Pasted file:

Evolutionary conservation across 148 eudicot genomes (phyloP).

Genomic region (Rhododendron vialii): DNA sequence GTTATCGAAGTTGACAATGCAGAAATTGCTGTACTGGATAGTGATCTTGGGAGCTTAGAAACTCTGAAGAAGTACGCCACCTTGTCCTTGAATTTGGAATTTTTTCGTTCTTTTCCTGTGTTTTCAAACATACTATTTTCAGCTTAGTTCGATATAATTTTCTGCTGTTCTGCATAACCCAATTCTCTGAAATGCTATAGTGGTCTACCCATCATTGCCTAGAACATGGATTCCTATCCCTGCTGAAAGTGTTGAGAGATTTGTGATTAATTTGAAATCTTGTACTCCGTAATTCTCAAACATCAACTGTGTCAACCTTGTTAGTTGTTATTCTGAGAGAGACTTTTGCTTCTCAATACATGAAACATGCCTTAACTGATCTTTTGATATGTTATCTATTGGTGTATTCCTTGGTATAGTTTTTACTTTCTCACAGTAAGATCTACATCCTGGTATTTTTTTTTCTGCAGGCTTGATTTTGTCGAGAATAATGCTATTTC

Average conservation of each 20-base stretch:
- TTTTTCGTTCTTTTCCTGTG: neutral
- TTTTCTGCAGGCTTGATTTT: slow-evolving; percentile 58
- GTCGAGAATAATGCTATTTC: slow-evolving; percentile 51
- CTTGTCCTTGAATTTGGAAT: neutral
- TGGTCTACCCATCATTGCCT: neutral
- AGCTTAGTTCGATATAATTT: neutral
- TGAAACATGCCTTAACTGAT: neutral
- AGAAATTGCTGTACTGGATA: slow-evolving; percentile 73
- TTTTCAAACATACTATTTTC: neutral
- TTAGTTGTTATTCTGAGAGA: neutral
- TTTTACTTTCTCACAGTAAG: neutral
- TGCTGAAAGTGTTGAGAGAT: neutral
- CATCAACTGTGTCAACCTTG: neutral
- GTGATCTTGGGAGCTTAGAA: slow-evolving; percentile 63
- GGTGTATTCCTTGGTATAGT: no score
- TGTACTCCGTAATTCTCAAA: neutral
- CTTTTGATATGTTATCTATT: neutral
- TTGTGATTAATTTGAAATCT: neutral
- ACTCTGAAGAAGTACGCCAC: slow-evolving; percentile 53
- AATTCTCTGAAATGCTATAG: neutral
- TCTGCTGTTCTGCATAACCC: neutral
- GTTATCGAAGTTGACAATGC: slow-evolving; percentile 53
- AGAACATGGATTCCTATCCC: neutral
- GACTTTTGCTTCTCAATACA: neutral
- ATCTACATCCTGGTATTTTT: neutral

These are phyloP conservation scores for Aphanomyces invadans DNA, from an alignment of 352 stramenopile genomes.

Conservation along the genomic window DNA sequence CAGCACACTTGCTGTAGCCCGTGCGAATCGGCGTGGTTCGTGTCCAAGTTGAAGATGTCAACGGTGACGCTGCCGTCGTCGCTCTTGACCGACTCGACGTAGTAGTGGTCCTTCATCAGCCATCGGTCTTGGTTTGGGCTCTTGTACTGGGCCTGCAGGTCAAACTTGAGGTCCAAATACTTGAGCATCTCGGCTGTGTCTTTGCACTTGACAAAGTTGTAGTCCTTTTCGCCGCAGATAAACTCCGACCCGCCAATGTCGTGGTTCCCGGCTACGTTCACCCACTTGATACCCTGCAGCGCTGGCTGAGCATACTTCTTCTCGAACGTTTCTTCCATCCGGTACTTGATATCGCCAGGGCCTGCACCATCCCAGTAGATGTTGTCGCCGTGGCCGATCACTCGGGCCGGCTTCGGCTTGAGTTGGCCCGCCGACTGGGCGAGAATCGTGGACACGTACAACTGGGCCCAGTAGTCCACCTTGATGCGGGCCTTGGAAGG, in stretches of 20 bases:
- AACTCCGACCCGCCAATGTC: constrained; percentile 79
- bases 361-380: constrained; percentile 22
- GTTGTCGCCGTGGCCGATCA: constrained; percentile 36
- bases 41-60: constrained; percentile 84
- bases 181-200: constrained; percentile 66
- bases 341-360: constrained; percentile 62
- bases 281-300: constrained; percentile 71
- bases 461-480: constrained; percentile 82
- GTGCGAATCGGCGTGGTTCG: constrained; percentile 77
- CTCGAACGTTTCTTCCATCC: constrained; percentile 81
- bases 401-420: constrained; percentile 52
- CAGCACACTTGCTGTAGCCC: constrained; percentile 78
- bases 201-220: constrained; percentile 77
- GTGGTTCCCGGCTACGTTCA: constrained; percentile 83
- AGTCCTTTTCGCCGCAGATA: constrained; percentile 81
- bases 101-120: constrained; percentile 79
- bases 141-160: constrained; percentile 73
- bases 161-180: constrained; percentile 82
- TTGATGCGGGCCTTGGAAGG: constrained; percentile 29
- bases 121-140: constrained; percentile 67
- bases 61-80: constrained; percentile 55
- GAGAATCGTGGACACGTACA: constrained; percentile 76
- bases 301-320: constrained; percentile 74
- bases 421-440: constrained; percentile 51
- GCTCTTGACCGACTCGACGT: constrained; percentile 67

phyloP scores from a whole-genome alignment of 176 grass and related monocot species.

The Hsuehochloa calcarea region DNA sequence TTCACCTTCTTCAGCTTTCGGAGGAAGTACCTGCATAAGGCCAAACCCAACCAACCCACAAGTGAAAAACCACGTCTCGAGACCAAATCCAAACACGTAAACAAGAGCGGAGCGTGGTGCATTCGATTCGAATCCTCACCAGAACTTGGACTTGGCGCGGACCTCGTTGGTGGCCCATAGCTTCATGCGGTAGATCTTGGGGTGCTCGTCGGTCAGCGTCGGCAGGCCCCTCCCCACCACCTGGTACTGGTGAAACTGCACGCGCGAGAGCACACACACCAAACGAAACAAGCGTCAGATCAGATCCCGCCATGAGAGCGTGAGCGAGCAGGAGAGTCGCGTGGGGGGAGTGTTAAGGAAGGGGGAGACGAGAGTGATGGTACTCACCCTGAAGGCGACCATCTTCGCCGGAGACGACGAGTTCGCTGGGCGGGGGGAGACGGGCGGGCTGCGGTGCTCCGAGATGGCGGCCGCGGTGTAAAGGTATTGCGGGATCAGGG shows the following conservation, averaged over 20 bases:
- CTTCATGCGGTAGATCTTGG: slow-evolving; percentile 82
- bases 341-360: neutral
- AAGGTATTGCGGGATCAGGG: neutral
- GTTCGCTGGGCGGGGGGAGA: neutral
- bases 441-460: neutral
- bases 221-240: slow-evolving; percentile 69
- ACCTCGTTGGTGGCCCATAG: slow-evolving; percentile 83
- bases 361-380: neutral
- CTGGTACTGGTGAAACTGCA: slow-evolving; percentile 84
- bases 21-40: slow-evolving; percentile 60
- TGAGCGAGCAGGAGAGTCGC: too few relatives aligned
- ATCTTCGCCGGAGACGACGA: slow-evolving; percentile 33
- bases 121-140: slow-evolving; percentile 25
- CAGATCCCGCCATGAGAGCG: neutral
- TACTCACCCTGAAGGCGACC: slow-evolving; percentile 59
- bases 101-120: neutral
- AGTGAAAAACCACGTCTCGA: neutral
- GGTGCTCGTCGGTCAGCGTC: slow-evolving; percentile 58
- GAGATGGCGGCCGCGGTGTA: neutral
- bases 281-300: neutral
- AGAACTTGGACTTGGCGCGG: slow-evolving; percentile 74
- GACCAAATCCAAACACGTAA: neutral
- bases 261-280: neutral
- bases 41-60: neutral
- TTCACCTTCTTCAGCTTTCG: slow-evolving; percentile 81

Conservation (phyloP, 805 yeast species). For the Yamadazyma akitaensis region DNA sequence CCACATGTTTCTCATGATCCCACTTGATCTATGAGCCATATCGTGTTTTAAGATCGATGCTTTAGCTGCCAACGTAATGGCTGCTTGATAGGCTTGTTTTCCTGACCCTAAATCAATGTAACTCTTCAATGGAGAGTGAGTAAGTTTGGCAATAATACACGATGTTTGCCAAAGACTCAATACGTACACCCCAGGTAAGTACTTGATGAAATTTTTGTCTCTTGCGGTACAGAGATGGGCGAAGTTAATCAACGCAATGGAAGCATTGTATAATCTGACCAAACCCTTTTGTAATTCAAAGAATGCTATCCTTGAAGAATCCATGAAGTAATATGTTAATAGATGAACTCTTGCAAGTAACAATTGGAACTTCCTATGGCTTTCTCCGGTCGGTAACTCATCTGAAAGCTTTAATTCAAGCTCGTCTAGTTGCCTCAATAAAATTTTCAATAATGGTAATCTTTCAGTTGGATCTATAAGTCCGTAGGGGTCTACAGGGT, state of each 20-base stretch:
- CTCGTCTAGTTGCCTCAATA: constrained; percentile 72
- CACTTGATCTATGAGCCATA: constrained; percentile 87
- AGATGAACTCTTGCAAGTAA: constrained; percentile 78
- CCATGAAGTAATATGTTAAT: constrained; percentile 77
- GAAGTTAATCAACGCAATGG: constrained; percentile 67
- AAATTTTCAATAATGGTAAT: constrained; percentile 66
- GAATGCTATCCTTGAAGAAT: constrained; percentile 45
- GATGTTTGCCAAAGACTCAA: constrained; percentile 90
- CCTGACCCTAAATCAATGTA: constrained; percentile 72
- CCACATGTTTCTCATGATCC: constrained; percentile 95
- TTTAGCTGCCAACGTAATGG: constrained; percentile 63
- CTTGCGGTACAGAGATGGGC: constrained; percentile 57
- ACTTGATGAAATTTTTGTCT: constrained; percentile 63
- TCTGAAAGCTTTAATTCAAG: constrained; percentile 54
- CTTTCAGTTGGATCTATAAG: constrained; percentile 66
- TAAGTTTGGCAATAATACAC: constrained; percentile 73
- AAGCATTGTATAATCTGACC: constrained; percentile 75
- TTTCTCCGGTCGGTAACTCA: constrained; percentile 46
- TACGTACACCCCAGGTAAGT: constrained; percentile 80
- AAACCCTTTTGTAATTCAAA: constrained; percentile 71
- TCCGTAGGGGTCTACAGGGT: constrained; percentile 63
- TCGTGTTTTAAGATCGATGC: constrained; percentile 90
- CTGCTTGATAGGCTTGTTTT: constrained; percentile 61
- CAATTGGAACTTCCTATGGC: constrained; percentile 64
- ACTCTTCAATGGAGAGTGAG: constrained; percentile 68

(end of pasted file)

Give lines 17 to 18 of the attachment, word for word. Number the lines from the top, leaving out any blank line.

- GTGATCTTGGGAGCTTAGAA: slow-evolving; percentile 63
- GGTGTATTCCTTGGTATAGT: no score